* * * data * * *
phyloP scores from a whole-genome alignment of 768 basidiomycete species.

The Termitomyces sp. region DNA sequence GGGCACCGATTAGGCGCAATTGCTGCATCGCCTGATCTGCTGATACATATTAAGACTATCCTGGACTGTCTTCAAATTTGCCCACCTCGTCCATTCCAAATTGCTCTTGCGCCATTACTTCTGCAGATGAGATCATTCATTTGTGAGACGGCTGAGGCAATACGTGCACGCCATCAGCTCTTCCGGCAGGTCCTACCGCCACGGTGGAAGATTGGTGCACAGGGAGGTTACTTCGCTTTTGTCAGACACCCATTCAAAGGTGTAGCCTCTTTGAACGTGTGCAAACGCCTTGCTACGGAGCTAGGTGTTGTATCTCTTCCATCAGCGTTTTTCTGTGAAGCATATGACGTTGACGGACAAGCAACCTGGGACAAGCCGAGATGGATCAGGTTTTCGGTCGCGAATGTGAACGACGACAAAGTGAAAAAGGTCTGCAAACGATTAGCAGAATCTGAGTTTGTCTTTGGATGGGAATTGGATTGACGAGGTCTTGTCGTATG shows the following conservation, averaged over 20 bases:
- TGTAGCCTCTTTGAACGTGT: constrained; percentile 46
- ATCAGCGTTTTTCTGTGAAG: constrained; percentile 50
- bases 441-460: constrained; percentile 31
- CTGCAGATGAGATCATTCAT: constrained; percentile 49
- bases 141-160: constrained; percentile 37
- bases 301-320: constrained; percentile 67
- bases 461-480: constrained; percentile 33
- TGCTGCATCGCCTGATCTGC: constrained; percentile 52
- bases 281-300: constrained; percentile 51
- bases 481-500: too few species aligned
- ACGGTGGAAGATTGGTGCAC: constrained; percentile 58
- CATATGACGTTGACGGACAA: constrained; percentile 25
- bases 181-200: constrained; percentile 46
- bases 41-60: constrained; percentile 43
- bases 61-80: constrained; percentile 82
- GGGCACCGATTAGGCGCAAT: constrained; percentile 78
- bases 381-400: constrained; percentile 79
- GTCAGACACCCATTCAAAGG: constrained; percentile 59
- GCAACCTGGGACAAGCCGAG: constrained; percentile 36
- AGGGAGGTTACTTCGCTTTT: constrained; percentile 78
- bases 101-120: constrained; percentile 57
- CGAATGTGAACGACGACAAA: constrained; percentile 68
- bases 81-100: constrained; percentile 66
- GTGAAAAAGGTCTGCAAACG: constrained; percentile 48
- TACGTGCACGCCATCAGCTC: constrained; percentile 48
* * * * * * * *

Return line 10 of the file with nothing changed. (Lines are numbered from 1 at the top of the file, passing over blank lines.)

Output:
- TGCTGCATCGCCTGATCTGC: constrained; percentile 52